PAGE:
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Protocol to Assess the Severity of Acute Kidney Injury (AKI)

This study has been completed.
Information provided by (Responsible Party):
Lakhmir Chawla, George Washington University Identifier:
First received: April 15, 2008
Last updated: February 18, 2014
Last verified: February 2014
The principal objective is to safely determine if we can identify the severity of Acute Kidney Injury (AKI) early in the course of the disease. Once enrolled, we will draw blood and urine for relevant biomarkers. Our goal is to validate if any of these biomarkers can predict the course of AKI (recovery v. RRT v. death)

Condition Intervention
Acute Kidney Failure Drug: Furosemide

Study Type: Interventional
Study Design: Intervention Model: Single Group Assignment
Masking: Open Label
Primary Purpose: Prevention
Official Title: Protocol to Assess the Severity of Acute Kidney Injury

Resource links provided by NLM:

Further study details as provided by Lakhmir Chawla, George Washington University:

Primary Outcome Measures:
  • Patients meeting the definition for stage 3 of Acute Kidney injury as defined by the Acute Kidney Injury Network (AKIN-3) system. [ Time Frame: 14 days or discharge (whichever occurs first) ]

Enrollment: 44
Study Start Date: April 2008
Study Completion Date: December 2013
Primary Completion Date: December 2013 (Final data collection date for primary outcome measure)
Arms Assigned Interventions
Experimental: 1 Drug: Furosemide
One dose: 1 mg/kg (iv)if the patient is furosemide naive or 1.5 mg/kg (iv) if patient is not furosemide naive.
Other Name: Lasix

Detailed Description:

AKI is a very common disease in the intensive care unit. However, despite advances in supportive care, patients with AKI carry a high mortality rate (50% to 70%). The established AKI affects nearly 5 percent of hospitalized persons and as many as 15 percent of critically ill patients. Currently, there are no FDA approved therapeutic agents for the treatment of AKI.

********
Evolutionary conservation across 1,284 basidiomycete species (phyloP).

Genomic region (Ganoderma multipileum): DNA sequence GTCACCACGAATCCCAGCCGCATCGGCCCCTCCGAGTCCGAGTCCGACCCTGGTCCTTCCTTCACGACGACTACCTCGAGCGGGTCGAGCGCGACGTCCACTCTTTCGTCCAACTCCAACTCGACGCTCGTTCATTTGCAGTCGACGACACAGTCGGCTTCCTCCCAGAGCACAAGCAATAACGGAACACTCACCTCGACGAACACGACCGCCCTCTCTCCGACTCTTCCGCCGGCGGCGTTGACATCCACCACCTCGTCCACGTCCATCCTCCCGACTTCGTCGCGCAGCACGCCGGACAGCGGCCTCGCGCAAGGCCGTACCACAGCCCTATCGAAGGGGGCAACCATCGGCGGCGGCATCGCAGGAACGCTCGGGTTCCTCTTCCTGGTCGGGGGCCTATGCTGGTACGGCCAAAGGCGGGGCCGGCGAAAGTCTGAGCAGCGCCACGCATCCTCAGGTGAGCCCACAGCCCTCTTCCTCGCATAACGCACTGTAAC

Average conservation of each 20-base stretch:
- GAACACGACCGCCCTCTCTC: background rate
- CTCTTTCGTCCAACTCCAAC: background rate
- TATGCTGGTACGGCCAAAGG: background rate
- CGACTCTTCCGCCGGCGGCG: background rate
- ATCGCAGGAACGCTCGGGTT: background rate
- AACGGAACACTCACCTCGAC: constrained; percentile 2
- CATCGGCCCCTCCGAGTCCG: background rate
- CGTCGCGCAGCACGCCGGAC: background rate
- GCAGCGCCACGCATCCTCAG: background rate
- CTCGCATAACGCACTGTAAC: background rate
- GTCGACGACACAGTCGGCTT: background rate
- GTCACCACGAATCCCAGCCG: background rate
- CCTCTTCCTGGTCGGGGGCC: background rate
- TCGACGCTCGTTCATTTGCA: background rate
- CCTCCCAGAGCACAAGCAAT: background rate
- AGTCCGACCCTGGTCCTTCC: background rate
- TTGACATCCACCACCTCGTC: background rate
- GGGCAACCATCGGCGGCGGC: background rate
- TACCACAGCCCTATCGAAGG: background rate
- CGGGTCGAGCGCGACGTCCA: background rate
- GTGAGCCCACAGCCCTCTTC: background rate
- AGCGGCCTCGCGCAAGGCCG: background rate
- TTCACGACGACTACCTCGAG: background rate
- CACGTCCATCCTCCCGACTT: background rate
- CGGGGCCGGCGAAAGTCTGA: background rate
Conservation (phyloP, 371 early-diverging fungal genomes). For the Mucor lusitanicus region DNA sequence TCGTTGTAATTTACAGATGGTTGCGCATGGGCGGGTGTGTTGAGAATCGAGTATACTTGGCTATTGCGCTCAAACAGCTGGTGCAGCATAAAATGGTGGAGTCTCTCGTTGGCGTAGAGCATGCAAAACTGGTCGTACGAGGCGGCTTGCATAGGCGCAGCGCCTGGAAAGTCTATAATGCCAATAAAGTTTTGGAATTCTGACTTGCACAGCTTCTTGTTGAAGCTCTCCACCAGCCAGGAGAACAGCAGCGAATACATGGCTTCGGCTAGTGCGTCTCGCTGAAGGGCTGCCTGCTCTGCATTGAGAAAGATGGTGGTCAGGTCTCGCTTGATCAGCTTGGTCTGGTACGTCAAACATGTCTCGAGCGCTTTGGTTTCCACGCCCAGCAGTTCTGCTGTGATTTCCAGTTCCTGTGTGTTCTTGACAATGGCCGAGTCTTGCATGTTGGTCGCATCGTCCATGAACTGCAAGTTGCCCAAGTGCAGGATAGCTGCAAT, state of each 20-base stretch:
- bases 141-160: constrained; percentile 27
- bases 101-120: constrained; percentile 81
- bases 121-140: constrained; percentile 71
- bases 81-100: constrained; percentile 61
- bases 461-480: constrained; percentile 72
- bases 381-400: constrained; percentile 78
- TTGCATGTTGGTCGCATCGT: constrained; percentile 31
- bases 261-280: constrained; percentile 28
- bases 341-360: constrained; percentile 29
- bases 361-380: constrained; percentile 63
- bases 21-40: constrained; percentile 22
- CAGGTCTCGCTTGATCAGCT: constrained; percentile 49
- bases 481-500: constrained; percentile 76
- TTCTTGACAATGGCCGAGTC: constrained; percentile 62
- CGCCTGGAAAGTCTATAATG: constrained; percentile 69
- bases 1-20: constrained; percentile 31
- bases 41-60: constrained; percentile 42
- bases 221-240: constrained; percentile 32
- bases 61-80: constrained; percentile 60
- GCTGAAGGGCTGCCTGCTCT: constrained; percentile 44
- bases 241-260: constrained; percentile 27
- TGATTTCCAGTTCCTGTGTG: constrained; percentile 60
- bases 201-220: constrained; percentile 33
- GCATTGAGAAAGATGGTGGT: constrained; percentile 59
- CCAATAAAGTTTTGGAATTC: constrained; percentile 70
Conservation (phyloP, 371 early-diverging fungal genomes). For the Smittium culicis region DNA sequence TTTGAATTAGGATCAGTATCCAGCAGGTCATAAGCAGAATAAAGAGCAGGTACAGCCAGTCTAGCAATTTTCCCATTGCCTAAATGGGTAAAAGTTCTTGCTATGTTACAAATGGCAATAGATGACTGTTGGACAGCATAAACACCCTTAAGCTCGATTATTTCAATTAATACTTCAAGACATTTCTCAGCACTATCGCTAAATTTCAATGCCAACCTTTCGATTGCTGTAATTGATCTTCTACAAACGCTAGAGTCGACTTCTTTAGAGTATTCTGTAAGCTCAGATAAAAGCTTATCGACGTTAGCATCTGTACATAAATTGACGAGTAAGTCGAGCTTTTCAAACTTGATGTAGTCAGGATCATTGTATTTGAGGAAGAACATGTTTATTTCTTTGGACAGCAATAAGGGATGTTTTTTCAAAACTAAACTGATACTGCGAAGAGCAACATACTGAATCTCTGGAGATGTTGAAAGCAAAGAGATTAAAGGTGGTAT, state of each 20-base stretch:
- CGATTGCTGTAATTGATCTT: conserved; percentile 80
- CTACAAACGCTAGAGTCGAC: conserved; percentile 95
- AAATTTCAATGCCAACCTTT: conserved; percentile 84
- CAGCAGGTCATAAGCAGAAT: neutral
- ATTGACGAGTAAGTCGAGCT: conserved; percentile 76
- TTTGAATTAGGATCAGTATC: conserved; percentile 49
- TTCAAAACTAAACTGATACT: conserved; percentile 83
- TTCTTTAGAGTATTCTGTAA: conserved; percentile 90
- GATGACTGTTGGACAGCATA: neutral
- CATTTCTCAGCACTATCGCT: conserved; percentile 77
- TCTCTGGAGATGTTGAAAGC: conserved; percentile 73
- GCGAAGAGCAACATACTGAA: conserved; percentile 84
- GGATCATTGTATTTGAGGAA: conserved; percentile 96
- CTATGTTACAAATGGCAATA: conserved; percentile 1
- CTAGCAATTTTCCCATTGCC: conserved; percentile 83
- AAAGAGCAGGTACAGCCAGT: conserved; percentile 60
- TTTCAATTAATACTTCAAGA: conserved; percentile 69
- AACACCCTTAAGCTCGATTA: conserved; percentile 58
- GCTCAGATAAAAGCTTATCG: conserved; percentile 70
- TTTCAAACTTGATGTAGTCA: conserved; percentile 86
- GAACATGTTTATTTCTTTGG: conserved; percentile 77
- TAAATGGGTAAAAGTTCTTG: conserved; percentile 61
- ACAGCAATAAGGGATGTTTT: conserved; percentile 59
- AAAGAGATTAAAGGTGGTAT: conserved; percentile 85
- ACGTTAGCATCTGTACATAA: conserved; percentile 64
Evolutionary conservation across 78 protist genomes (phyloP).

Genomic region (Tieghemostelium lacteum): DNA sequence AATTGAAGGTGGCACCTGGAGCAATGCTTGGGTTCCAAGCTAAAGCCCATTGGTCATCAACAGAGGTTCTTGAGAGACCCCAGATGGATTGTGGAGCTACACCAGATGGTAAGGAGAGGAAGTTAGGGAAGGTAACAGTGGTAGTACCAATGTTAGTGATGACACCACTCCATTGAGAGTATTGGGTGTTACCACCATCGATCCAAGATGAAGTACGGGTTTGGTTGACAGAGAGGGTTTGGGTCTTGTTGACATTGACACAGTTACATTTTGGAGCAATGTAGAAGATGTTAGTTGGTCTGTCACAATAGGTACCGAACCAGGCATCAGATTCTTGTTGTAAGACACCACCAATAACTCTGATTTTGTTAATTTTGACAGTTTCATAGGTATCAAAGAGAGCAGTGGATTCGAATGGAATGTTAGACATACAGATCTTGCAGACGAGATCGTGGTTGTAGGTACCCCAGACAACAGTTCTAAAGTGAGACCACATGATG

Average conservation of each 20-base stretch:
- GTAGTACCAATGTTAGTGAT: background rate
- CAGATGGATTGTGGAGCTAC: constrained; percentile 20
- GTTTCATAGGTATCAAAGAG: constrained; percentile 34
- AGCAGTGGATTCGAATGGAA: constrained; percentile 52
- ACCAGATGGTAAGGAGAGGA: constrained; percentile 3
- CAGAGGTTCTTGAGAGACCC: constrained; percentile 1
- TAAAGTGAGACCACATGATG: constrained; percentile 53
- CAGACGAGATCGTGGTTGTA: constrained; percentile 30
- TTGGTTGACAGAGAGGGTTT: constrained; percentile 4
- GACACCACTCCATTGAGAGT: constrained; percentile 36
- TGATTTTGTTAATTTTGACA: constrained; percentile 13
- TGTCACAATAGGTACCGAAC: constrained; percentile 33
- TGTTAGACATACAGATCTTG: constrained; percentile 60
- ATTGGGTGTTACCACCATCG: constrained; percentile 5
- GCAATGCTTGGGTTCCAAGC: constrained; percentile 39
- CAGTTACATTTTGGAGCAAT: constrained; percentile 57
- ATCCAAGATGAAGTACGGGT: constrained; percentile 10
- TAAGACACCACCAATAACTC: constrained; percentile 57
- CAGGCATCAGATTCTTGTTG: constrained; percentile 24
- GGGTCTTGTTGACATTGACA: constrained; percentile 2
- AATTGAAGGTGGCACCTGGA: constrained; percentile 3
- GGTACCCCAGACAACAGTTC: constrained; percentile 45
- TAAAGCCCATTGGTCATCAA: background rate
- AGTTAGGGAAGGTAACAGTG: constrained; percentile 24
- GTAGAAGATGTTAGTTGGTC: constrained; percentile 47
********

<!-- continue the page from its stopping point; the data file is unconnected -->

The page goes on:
Retrospective studies suggest that the early initiation of renal replacement therapy (RRT) improves outcome. Many clinicians tend to take a "wait and see" approach because they do not want to dialyze a patient who is destined to recover renal function without the need for RRT. Therefore, it is vitally important to know early in the course which patients with AKI are likely to progress to RRT.


Ages Eligible for Study:   18 Years and older   (Adult, Senior)
Sexes Eligible for Study:   All
Accepts Healthy Volunteers:   No

Inclusion Criteria:

  • 18 years and older
  • Increase in serum creatinine of 0.3 mg/dl within 48 hours or an increase of greater or equal to 150 to 200% from baseline or sustained oliguria(mean urine output of <0.5 cc/kg/hr for 6 hours within 48 hours)
  • Written informed consent
  • Patients who already have a indwelling bladder catheter

Exclusion Criteria:

  • Voluntary refusal or missing written consent of the patient or the designated legal representative
  • Patients with advanced Chronic Kidney Disease - as defined by a baseline GFR of < 30 ml/min as calculated by the MDRD equation
  • Patients with renal transplantation
  • Pregnancy
  • Patients with an allergy or sensitivity to loop diuretics
  • Patients with a clinical syndrome consistent with pre-renal AKI

    • Defined by fractional excretion of Na of < 1% AND no evidence of the urinary casts, or
    • Patients that are under-resuscitated as deemed by treating clinical team or
    • Patients who are actively bleeding
  • Patients with a clinical syndrome of post-renal AKI

    • Any radiological study that shows hydro-ureter, or
    • Clinical scenario wherein the obstruction is considered a likely possibility of the cause of AKI
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Please refer to this study by its identifier: NCT00673244

United States, District of Columbia
George Washington University Hospital
Washington, District of Columbia, United States, 20037
Sponsors and Collaborators
George Washington University
Principal Investigator: Lakmir S Chawla, MD George Washigton University
  More Information


Responsible Party: Lakhmir Chawla, Associate Professor of Medicine, George Washington University Identifier: NCT00673244     History of Changes
Other Study ID Numbers: IRB# 010835
Study First Received: April 15, 2008
Last Updated: February 18, 2014

Keywords provided by Lakhmir Chawla, George Washington University:
Renal Replacement Therapy

Additional relevant MeSH terms:
Acute Kidney Injury
Renal Insufficiency
Kidney Diseases
Urologic Diseases
Natriuretic Agents
Physiological Effects of Drugs
Sodium Potassium Chloride Symporter Inhibitors
Membrane Transport Modulators
Molecular Mechanisms of Pharmacological Action processed this record on June 23, 2017